The Sleater-Kinney we get in 2015 is a mix of previous Sleater-Kinney’s, and it’s necessary blending. Indie and punk have come a long way in 10 years, and can go hand-in-hand now (whereas separated by sharp divides in 2005, unless you were Karen O or a member of Sleater-Kinney). “No Cities to Love” is rarely uneven, often totally complete, and serious in its beliefs. Comeback albums are tricky, but I don’t think there was much doubt that Sleater-Kinney could succeed in a world even more in need of political anthems. Leftist, catchy, angry and energetic, “No Cities to Love” is exactly what you want from a Sleater-Kinney album, just in the year 2015. Setting the bar high early, we’re 1-0 in great albums so far.

If you like this, try: Aside from rechecking your teen angst, rehanging posters you had in your bedroom in 1998, and remembering why you picked up a guitar in the first place, check out Potty Mouth’s 2013 debut, “Hell Bent.” Although more outwardly punk, Potty Mouth owe a lot to S-K’s feminist indie-punk sound.

-By Andrew McNally

(Okay. 1-1. Meghan Trainor review to be posted later.)

Drumgasm – “Drumgasm”

(Photo Credit: exclaim.ca)

Grade: A-

There’s very little to say about this album, other than your ears are about to get audited. “Drumgasm” is the debut album from the instrumental percussion supergroup consisting of Janet Weiss (formerly from Sleater-Kinney, now drummer for Wild Flag), Matt Cameron (of Pearl Jam and Soundgarden) and Zach Hill (of Hella, Marnie Stern and, importantly, Death Grips). All three drummers are known for a brash, edgier, sound – Hill especially – so there was already going to be an intense factor to this album. What makes it all the more intense and ear-busting, though, is it’s total improvisation. The three drummers are heard at the beginning of the album chatting, trying to figure out a plan before they decide to just start playing and see what happens. Their voices aren’t heard again until after they finish, as they congratulate each other.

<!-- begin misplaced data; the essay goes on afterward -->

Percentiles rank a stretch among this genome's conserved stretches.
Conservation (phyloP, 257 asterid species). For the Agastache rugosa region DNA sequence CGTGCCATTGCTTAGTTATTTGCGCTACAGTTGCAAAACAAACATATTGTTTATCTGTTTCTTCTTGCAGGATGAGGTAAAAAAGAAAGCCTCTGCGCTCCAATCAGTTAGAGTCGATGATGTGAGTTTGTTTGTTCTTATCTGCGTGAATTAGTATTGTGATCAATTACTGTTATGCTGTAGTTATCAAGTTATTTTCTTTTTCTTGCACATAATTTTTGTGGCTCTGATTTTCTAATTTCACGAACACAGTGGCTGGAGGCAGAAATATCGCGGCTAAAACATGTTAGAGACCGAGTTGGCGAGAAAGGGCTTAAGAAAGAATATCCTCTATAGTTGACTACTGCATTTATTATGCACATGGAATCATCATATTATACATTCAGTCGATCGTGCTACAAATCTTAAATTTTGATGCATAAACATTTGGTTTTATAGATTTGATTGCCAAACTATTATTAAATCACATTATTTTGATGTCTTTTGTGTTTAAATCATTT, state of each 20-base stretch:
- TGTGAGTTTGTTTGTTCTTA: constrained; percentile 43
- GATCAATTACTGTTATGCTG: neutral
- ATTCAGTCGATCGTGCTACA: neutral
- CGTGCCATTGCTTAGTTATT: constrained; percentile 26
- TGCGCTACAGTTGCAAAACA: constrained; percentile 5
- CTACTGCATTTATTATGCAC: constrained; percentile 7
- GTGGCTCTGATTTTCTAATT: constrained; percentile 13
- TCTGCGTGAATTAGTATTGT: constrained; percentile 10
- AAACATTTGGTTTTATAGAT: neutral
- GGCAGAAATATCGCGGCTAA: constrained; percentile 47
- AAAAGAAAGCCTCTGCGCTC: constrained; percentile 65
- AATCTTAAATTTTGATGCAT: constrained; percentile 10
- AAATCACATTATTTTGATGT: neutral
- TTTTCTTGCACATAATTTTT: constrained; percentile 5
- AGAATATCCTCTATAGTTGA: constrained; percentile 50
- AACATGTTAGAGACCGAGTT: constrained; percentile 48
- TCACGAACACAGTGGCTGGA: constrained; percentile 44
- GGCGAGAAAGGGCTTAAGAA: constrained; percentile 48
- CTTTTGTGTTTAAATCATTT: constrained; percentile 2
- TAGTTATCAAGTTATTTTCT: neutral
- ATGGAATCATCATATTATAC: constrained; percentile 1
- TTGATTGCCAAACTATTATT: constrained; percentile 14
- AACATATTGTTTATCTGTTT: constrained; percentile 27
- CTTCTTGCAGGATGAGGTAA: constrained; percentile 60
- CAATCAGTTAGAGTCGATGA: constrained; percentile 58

The album consists of just two tracks, both called “Drumgasm.” Both songs hover almost exactly around twenty minutes, and focus more on skill and intensity, rarely finding a groove or constant beat. There are extended moments where one drummer is featured more prominently than the other two, and although it’s impossible to determine who it is, it’s not unwise to assume it’s Hill, based purely on speed and intensity.

This album excels best as a concept – a truly improvised duo of brash drum pieces without names. If percussion interests you at all (as it does to me), then this album is like a undeserved present. There are call-and-response moments, there are moments where the three work together to berate the volume of your speakers, and there are moments where they fall out of line with each other and it sounds messy. It’s got mistakes and miscues. Of course it does, it’s improvised, and although those missteps aren’t appealing, they further build the concept. The album’s only real fault, a “fault” that shouldn’t be blamed on the musicians, and the same one that could be attributed to most jazz, is that listening is a commitment. There are no breaks, and although the listener gets sucked in, it is immediately lost when either track is paused (I streamed the album via Pitchfork Advance, and my internet connection was lost 15 minutes into the first track). This is a really original album, and it’s execution is nearly perfect. It is loud and abrasive, musically interesting, yet it is ultimately three people having fun and messing around in the studio, and I recommend it as both a fun, and a sonically complex and challenging listen. Somehow.

-By Andrew McNally